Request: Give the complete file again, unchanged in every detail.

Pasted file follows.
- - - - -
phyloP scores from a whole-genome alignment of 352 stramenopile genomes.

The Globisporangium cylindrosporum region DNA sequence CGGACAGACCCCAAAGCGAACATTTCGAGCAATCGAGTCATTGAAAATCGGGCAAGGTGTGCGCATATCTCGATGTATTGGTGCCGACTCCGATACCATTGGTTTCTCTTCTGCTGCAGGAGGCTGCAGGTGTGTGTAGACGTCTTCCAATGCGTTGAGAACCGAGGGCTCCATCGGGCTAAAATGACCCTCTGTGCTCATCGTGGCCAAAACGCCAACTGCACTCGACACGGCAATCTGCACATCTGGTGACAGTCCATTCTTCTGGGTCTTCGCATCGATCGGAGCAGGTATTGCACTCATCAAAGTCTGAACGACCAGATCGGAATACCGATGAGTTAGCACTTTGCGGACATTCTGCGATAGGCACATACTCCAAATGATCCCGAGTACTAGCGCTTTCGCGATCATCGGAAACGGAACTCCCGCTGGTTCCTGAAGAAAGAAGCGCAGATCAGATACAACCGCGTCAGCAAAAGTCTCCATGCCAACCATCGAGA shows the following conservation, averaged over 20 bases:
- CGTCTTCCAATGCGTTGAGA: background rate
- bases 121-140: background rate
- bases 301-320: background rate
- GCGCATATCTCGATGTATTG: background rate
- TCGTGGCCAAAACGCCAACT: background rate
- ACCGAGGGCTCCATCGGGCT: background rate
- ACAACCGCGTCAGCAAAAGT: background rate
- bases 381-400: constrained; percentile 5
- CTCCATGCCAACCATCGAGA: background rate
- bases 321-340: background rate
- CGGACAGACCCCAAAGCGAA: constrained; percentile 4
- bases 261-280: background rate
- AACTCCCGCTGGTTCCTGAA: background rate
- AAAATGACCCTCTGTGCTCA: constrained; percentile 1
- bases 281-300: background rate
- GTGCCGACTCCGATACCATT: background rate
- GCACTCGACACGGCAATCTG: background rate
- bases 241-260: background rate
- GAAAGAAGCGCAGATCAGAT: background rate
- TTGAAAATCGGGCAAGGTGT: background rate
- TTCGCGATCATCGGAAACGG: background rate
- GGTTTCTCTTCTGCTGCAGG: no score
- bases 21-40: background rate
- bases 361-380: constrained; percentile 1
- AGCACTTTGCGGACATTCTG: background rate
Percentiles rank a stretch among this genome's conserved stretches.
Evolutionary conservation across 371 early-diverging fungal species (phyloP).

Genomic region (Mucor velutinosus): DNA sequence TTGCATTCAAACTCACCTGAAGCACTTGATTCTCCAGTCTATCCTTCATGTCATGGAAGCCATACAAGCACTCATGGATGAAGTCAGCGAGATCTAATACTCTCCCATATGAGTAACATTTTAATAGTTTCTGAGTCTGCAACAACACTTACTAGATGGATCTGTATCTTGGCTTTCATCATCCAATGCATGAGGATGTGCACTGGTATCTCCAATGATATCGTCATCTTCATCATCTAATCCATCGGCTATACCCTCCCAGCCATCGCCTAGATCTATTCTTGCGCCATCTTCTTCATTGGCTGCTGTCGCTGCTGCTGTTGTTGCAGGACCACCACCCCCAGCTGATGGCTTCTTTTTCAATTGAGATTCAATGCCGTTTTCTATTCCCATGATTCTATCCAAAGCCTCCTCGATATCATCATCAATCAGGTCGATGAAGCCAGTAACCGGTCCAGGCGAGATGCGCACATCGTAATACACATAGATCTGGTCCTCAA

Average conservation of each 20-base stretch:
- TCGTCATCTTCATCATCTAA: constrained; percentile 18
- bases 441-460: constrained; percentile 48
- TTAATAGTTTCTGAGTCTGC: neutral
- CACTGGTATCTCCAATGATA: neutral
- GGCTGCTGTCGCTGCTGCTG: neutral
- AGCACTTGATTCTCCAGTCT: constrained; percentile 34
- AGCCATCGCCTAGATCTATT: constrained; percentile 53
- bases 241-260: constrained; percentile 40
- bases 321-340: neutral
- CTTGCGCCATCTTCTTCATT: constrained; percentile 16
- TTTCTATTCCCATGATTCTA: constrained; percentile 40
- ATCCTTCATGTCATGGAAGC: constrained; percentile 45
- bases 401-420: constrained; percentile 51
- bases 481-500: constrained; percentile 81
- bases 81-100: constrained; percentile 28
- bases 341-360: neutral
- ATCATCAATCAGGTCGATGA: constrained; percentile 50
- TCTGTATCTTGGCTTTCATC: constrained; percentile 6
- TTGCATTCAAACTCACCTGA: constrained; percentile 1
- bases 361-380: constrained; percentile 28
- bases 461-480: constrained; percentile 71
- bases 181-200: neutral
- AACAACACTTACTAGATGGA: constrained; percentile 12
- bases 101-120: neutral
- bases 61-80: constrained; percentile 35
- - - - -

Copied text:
phyloP scores from a whole-genome alignment of 352 stramenopile genomes.

The Globisporangium cylindrosporum region DNA sequence CGGACAGACCCCAAAGCGAACATTTCGAGCAATCGAGTCATTGAAAATCGGGCAAGGTGTGCGCATATCTCGATGTATTGGTGCCGACTCCGATACCATTGGTTTCTCTTCTGCTGCAGGAGGCTGCAGGTGTGTGTAGACGTCTTCCAATGCGTTGAGAACCGAGGGCTCCATCGGGCTAAAATGACCCTCTGTGCTCATCGTGGCCAAAACGCCAACTGCACTCGACACGGCAATCTGCACATCTGGTGACAGTCCATTCTTCTGGGTCTTCGCATCGATCGGAGCAGGTATTGCACTCATCAAAGTCTGAACGACCAGATCGGAATACCGATGAGTTAGCACTTTGCGGACATTCTGCGATAGGCACATACTCCAAATGATCCCGAGTACTAGCGCTTTCGCGATCATCGGAAACGGAACTCCCGCTGGTTCCTGAAGAAAGAAGCGCAGATCAGATACAACCGCGTCAGCAAAAGTCTCCATGCCAACCATCGAGA shows the following conservation, averaged over 20 bases:
- CGTCTTCCAATGCGTTGAGA: background rate
- bases 121-140: background rate
- bases 301-320: background rate
- GCGCATATCTCGATGTATTG: background rate
- TCGTGGCCAAAACGCCAACT: background rate
- ACCGAGGGCTCCATCGGGCT: background rate
- ACAACCGCGTCAGCAAAAGT: background rate
- bases 381-400: constrained; percentile 5
- CTCCATGCCAACCATCGAGA: background rate
- bases 321-340: background rate
- CGGACAGACCCCAAAGCGAA: constrained; percentile 4
- bases 261-280: background rate
- AACTCCCGCTGGTTCCTGAA: background rate
- AAAATGACCCTCTGTGCTCA: constrained; percentile 1
- bases 281-300: background rate
- GTGCCGACTCCGATACCATT: background rate
- GCACTCGACACGGCAATCTG: background rate
- bases 241-260: background rate
- GAAAGAAGCGCAGATCAGAT: background rate
- TTGAAAATCGGGCAAGGTGT: background rate
- TTCGCGATCATCGGAAACGG: background rate
- GGTTTCTCTTCTGCTGCAGG: no score
- bases 21-40: background rate
- bases 361-380: constrained; percentile 1
- AGCACTTTGCGGACATTCTG: background rate
Percentiles rank a stretch among this genome's conserved stretches.
Evolutionary conservation across 371 early-diverging fungal species (phyloP).

Genomic region (Mucor velutinosus): DNA sequence TTGCATTCAAACTCACCTGAAGCACTTGATTCTCCAGTCTATCCTTCATGTCATGGAAGCCATACAAGCACTCATGGATGAAGTCAGCGAGATCTAATACTCTCCCATATGAGTAACATTTTAATAGTTTCTGAGTCTGCAACAACACTTACTAGATGGATCTGTATCTTGGCTTTCATCATCCAATGCATGAGGATGTGCACTGGTATCTCCAATGATATCGTCATCTTCATCATCTAATCCATCGGCTATACCCTCCCAGCCATCGCCTAGATCTATTCTTGCGCCATCTTCTTCATTGGCTGCTGTCGCTGCTGCTGTTGTTGCAGGACCACCACCCCCAGCTGATGGCTTCTTTTTCAATTGAGATTCAATGCCGTTTTCTATTCCCATGATTCTATCCAAAGCCTCCTCGATATCATCATCAATCAGGTCGATGAAGCCAGTAACCGGTCCAGGCGAGATGCGCACATCGTAATACACATAGATCTGGTCCTCAA

Average conservation of each 20-base stretch:
- TCGTCATCTTCATCATCTAA: constrained; percentile 18
- bases 441-460: constrained; percentile 48
- TTAATAGTTTCTGAGTCTGC: neutral
- CACTGGTATCTCCAATGATA: neutral
- GGCTGCTGTCGCTGCTGCTG: neutral
- AGCACTTGATTCTCCAGTCT: constrained; percentile 34
- AGCCATCGCCTAGATCTATT: constrained; percentile 53
- bases 241-260: constrained; percentile 40
- bases 321-340: neutral
- CTTGCGCCATCTTCTTCATT: constrained; percentile 16
- TTTCTATTCCCATGATTCTA: constrained; percentile 40
- ATCCTTCATGTCATGGAAGC: constrained; percentile 45
- bases 401-420: constrained; percentile 51
- bases 481-500: constrained; percentile 81
- bases 81-100: constrained; percentile 28
- bases 341-360: neutral
- ATCATCAATCAGGTCGATGA: constrained; percentile 50
- TCTGTATCTTGGCTTTCATC: constrained; percentile 6
- TTGCATTCAAACTCACCTGA: constrained; percentile 1
- bases 361-380: constrained; percentile 28
- bases 461-480: constrained; percentile 71
- bases 181-200: neutral
- AACAACACTTACTAGATGGA: constrained; percentile 12
- bases 101-120: neutral
- bases 61-80: constrained; percentile 35